- Indications with possible efficacy:
Chronic venous insufficiency
- Also used for these other indications, but with no proof of efficacy:
- Risk of Drug Interaction: Low
- Adverse effects: Not Frequent
Part of the plant used: seeds
The common horse chestnut is a large tree that is native to Turkey and Western Asia. It produces a fruit called horse chestnut seeds which is covered with soft spikes and contains a large, poisonous seed.
It was not until the 1960s that standardized and non-toxic horse chestnut extracts were first produced. The concentration of aescin used in products varies between 16 and 20%, standardized extract.
Direction of use
- Chronic venous insufficiency:
To relieve symptoms associated with chronic venous insufficiency such as pain, itch, swelling, heavy legs and varicose veins.
Used doses: 250 to 375 mg of horse chestnut seed extract twice daily with meals provide 100 to 150 mg of aescin per day.
There is insufficient reliable information to conclude that horse chestnut is effective in any other indication.
- Side effects
Horse chestnut seed extract causes few adverse events. Dizziness, nausea, headache and itchiness have, on occasion, been reported.
Diabetics should be cautious since horse chestnut seeds may reduce blood sugar levels. Those with latex allergies should also avoid horse chestnut since there may be a crossallergy. Be cautious if you are suffering from inflammatory gastrointestinal disease.
Horse chestnut seeds may increase the effect of drugs that reduce glycemia including insulin. If you are already taking medication, check with your pharmacist to see whether they are compatible with horse chestnut before ingesting.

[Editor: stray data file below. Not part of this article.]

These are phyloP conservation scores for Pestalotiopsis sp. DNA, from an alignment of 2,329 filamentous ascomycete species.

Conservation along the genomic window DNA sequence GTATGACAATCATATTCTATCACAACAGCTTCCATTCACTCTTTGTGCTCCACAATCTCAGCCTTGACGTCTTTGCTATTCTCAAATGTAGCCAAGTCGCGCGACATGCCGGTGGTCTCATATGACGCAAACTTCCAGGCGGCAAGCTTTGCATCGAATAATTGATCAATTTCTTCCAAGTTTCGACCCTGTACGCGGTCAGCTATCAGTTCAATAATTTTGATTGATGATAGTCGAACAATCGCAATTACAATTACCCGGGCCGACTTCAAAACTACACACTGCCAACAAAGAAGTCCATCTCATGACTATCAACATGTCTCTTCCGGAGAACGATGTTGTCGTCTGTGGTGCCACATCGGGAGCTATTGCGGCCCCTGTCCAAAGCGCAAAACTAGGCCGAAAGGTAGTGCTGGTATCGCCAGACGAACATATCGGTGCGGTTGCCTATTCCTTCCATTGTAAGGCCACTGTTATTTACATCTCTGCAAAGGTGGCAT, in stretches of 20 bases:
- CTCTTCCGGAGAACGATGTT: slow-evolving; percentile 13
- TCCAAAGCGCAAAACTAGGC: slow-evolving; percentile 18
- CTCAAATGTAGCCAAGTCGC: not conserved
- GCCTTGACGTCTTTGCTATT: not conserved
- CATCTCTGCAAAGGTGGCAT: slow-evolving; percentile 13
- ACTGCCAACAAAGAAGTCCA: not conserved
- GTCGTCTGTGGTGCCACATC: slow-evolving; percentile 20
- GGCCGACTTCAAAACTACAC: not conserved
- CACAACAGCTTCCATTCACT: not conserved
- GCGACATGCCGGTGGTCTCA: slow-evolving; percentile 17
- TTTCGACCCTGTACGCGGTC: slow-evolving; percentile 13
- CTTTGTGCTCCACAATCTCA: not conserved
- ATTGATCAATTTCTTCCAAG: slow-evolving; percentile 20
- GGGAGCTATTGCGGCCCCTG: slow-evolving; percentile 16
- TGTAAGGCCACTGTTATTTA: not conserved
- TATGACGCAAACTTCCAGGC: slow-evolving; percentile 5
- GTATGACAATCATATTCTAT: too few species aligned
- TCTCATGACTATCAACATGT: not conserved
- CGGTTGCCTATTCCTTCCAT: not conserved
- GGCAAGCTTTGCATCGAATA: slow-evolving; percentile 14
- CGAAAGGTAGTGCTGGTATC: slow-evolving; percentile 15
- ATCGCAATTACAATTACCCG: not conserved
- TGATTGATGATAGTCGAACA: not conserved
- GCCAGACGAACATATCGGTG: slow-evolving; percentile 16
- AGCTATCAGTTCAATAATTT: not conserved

- Pregnancy and breastfeeding
Given the absence of available data, it is not recommended to use horse chestnut during pregnancy or if nursing.
- The presence of esculin, which is an anticoagulant and potentially dangerous toxin found in the plant, limited the plant's applications for quite some time. Esculin is a toxin that is found in the flowers, leaves, bark and seeds of the horse chestnut tree. It can cause several problems such as vomiting, diarrhea, headache, confusion, weakness, muscle contractions, pupil dilation, lack of coordination, coma and paralysis. Since 1960, standardized extract of horse chestnut seed is non-toxic.
In 2004, Canada adopted new regulations that control the manufacturing, packaging, labeling and importing of natural health products. The new regulations also include an adverse reaction reporting system. Products that conform to the regulation's criteria are identified with a natural product number (NPN) and can be legally sold in Canada. This number indicates that the product meets specific criteria for safety and purity, not that it is effective for any indication.
Medicinal plant contents vary naturally from plant to plant - just as fruits from the same package may vary in taste and texture. There is no standard to measure the active content of each plant. Thus, efficacy of natural products should be expected to vary from brand to brand as well as from bottle to bottle of the same brand.
For more information about the Natural Health Products Regulations, or to check if a product has been assessed, visit the Health Canada website at www.hc-sc.gc.ca/dhp-mps/prodnatur/index-eng.php.
- Natural Medicines Comprehensive Database, Therapeutic Research Faculty, 2010
- Passeportsanté.net. Marronnier d'Inde. www.passeportsante.net
- Medline Plus, Horse Chestnut, medlineplus.gov, January 2007
- Rotblatt M. et Ziment I. Evidence-Based Herbal Medicine, Hanley & Belfus, 2002
- Natural Therapeutics Pocket Guide, 2000-2001
- The Review of Natural Products, 6th Edition, 2010
- Health Canada, Natural Products Database
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The patient information leaflets are provided by Vigilance Santé Inc. This content is for information purposes only and does not in any manner whatsoever replace the opinion or advice of your health care professional. Always consult a health care professional before making a decision about your medication or treatment.